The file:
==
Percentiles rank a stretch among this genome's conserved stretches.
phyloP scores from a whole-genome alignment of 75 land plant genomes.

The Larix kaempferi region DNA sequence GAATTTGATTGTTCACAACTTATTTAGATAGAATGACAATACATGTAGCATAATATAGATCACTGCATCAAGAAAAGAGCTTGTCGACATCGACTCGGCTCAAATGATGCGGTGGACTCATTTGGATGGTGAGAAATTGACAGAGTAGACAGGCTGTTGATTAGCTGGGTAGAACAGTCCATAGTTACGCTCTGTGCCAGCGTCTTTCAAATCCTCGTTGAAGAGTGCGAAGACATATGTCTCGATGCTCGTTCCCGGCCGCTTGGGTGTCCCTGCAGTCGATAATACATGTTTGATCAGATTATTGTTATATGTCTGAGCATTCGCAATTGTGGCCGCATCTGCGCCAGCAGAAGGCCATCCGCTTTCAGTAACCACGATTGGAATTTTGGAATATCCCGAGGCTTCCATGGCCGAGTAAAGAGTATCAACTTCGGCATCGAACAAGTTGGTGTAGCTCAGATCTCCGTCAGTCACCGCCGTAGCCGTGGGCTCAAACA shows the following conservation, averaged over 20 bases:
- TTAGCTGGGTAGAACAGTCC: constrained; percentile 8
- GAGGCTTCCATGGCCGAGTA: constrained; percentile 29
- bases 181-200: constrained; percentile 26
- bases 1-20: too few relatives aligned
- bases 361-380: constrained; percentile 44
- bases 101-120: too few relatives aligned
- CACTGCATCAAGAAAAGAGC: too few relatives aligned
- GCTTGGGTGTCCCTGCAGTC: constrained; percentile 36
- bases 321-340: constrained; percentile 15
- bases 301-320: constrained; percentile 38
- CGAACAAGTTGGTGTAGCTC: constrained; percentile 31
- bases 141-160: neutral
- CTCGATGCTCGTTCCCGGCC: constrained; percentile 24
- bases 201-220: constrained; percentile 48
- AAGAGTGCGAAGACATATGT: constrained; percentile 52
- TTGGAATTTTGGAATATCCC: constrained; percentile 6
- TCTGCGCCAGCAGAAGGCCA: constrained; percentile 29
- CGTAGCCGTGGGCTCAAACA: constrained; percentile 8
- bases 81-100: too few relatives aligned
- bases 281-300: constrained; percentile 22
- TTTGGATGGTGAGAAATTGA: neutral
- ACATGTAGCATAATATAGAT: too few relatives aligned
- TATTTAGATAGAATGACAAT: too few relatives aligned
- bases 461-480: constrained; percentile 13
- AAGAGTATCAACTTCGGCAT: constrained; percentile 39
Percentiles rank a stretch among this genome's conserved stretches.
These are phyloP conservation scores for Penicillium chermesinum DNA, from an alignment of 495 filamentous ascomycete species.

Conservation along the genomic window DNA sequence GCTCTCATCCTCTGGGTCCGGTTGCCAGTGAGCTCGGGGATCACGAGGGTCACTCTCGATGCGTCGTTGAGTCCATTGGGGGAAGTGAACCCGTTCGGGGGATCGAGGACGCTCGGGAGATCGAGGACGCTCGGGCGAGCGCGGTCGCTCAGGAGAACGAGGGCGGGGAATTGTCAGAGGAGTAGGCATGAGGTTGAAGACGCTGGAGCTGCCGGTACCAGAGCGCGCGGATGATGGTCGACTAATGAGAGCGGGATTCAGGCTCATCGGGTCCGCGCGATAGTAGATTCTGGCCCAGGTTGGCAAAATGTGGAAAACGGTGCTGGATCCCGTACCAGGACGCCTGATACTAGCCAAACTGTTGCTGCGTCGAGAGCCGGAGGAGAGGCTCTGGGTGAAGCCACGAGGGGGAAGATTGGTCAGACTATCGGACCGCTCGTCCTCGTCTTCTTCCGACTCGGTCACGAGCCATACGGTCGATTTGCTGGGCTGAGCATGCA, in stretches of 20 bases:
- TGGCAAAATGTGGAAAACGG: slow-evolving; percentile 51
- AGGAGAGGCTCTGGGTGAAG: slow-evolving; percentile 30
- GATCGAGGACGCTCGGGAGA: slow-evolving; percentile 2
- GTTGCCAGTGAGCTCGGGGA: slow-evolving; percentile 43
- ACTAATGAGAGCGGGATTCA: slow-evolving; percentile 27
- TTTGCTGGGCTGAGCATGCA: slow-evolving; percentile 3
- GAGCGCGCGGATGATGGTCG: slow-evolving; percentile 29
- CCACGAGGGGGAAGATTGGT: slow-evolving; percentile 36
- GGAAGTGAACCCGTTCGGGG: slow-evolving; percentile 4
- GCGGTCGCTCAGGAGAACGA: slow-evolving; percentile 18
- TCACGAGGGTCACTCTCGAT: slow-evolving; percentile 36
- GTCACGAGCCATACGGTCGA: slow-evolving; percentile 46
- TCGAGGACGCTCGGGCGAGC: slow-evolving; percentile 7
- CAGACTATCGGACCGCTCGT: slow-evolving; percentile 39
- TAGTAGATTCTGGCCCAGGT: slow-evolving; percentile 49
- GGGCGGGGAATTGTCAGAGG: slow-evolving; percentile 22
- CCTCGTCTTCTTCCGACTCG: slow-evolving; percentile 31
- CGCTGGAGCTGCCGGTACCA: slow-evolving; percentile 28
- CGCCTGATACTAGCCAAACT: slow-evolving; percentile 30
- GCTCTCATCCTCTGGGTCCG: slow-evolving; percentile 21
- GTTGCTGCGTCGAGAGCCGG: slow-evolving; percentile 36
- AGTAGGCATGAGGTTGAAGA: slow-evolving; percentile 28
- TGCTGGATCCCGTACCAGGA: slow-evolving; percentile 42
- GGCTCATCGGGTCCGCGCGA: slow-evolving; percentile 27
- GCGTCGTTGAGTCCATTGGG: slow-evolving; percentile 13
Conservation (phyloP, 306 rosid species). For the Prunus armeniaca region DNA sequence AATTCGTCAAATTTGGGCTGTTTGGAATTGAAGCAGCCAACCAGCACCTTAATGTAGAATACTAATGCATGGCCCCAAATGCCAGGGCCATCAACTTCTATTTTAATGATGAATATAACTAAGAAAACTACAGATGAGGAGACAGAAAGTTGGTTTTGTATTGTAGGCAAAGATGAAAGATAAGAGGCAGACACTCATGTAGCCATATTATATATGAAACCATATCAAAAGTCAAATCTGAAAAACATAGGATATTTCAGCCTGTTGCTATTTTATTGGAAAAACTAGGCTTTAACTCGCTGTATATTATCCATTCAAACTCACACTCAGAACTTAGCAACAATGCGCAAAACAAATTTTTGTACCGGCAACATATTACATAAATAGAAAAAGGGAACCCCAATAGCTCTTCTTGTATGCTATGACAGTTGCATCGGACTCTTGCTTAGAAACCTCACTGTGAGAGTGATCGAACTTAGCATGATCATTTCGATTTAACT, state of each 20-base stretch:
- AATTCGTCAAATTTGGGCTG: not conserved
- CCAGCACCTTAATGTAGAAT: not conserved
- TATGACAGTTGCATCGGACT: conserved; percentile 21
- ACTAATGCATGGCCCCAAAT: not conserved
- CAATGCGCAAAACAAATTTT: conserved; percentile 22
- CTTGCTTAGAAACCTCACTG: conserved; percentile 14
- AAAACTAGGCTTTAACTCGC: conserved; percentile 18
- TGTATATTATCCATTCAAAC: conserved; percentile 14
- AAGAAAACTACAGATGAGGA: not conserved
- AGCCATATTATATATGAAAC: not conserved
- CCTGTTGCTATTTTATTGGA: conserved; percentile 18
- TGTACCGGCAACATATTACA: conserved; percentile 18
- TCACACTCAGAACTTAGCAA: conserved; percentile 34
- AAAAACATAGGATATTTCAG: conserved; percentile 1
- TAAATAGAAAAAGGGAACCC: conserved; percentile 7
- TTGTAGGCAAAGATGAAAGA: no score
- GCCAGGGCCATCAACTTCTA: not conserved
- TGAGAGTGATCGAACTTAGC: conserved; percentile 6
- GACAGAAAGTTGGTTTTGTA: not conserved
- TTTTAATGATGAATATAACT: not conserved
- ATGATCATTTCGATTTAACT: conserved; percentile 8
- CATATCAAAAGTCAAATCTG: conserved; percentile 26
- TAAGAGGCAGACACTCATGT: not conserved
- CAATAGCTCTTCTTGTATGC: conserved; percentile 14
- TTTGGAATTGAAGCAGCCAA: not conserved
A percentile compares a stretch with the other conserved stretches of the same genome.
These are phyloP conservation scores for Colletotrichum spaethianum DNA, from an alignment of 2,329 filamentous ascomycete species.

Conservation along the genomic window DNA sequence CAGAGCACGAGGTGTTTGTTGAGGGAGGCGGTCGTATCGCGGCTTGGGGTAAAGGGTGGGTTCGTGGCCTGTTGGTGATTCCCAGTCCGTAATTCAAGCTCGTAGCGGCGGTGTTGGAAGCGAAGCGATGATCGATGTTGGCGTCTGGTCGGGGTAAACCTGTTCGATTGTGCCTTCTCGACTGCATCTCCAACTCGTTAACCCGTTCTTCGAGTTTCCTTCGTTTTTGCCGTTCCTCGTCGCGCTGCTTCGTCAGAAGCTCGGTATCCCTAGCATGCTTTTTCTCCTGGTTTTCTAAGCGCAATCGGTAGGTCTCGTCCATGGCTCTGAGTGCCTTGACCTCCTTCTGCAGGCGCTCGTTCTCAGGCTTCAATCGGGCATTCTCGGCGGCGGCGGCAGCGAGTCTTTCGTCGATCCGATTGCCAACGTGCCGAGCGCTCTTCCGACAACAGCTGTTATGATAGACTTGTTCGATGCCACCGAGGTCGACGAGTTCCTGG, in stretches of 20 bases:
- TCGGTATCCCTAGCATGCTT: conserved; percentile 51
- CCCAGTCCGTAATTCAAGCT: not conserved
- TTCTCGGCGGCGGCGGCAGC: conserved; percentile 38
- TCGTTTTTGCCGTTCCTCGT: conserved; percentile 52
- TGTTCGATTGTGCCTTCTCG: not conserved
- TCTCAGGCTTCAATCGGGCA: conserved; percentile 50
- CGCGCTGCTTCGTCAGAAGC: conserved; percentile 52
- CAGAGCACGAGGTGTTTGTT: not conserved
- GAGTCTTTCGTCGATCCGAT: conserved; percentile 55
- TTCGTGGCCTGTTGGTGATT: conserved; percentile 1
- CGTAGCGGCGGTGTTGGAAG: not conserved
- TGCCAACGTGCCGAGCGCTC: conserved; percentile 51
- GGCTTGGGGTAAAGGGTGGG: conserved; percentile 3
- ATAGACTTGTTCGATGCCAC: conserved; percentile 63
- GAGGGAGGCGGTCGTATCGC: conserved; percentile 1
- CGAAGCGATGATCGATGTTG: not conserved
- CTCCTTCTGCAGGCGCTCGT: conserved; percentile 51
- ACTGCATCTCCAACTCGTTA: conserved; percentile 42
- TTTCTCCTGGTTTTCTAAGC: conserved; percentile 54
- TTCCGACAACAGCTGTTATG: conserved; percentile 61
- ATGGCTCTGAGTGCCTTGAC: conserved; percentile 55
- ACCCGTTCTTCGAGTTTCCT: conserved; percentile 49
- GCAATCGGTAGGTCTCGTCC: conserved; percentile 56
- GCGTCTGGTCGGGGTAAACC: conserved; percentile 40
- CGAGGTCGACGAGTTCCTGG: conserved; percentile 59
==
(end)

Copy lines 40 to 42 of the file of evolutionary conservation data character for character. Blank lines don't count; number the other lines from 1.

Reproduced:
- GGAAGTGAACCCGTTCGGGG: slow-evolving; percentile 4
- GCGGTCGCTCAGGAGAACGA: slow-evolving; percentile 18
- TCACGAGGGTCACTCTCGAT: slow-evolving; percentile 36